How to adjust a “good” ultrasound image?
Good image quality is fairly subjective. It’s also relative to the capabilities of the machine and physicians operation experience. Getting started, everyone must know these basic controls. You’ll use these most often no matter how advanced you get.
- Don’t fear the gain control
The gain knob will likely be your most-used imaging control. This adjusts the overall brightness of the ultrasound image.
- TGC: Time Gain Compensation controls
With the exception of SonoSite and many tablets, each machine has 5-10 slide controls grouped together. These are TGC or Time Gain Compensation controls. They adjust gain in specific areas of the image The best way to see what a control does is to slide one of the controls all the way to the right, then all the way to the left while looking at a live image. You’ll see that a certain section of the image turns very bright, then very dark.
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- Ultrasound Focus position, focal zones
These are two often-overlooked image optimization features. The focal position tells the ultrasound the depth at which you’d like the highest resolution. As you move the focal position up and down, you’ll see a triangle or dot move up or down the left or right side of the image. You’ll see the image resolution improve in the area of the selected focal position.
Focal zones allow you to have multiple focus points. As you increase the number of focal zones, your frame rate will decrease and the image will refresh slowly.
- Frequency Selection
Adjusting the frequency allows you to increase resolution at the expense of penetration, or increase penetration at the expense of resolution.
Use lower frequencies when you need penetration in the image. Use higher frequencies when you are looking at superficial imaging. High frequencies provide the best resolution, but you lose penetration. Low frequencies provide the best penetration at the expense of image resolution.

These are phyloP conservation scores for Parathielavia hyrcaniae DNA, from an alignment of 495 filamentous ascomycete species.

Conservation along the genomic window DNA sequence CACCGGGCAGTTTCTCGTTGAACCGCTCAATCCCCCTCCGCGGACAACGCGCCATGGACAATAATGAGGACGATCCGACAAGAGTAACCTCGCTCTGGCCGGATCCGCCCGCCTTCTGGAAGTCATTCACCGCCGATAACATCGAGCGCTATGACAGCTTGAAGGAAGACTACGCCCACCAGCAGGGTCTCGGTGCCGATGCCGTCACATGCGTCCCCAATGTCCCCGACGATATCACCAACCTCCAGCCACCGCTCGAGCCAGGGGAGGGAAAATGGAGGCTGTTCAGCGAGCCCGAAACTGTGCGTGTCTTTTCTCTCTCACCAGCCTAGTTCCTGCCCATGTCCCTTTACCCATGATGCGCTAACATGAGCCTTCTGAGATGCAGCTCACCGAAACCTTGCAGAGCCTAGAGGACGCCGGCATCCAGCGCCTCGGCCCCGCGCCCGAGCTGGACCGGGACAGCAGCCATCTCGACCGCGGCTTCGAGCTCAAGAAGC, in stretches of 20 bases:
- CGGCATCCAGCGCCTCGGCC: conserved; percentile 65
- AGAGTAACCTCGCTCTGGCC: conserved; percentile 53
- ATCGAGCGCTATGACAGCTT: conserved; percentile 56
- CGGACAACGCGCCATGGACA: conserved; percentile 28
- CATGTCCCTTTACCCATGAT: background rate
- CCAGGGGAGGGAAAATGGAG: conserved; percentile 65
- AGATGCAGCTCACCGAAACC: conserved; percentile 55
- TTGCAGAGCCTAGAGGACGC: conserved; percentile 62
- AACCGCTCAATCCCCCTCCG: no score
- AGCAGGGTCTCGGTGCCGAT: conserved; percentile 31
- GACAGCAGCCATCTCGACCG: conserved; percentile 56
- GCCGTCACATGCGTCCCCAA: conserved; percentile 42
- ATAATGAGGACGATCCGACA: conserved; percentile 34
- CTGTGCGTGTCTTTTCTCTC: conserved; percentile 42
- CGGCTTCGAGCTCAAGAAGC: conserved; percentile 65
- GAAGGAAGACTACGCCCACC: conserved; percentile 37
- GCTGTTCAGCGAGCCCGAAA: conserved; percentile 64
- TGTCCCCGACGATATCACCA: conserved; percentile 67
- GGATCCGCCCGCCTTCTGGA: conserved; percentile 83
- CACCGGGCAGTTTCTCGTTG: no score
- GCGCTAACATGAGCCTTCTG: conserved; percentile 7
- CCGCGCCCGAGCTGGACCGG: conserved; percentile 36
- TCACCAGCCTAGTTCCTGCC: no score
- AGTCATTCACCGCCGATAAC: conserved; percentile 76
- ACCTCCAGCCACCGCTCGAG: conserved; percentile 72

- Auto Optimization
Many ultrasounds come with a feature that automatically optimizes the gain and overall contrast of the image. This feature analyzes the tissue in the image and attempts to provide you with the most optimized image.
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- Line Density
Line density adjusts the number of scan lines in your ultrasound image. A higher level provides better resolution in the image (more scan lines), but reduces the frame rate. Use this to get the best possible image with the most acceptable frame rate.
- Dynamic Range (Compression)
Dynamic Range (also known as Compression) allows you to tell the ultrasound machine how you want the echo intensity displayed as shades of gray. A broad/wide range will display more shades of gray and an overall smoother image. A smaller/narrow range will display fewer shades of gray and appear as a higher contrast with a more black-and-white image.
- Tissue Harmonics Imaging（THI）
This is the most common advanced imaging technology and is found on about 90% of available new and refurbished ultrasound machines.
Harmonics imaging allows the ultrasound to identify body tissue and reduce artifact in the image. It does this by sending and receiving signals at two different ultrasound frequencies.
- Speckle Reduction Imaging (SRI)
Speckle Reduction Imaging uses an algorithm to identify strong and weak ultrasound signals. By evaluating the image on a pixel-by-pixel basis, it attempts to identify tissue and eliminate “speckle.” Weak signals that seem to be astray are eliminated, while strong signals are enhanced/brightented. It provides a smoother, cleaner image.
Above are all we summarized. Try to use those function buttons to better improve the dignostic buttons. Besides, more advanced image improvement technique will be updated in the near future. Dawei Medical is always providing the advanced clinical imaging experience together with after-sale training and supports!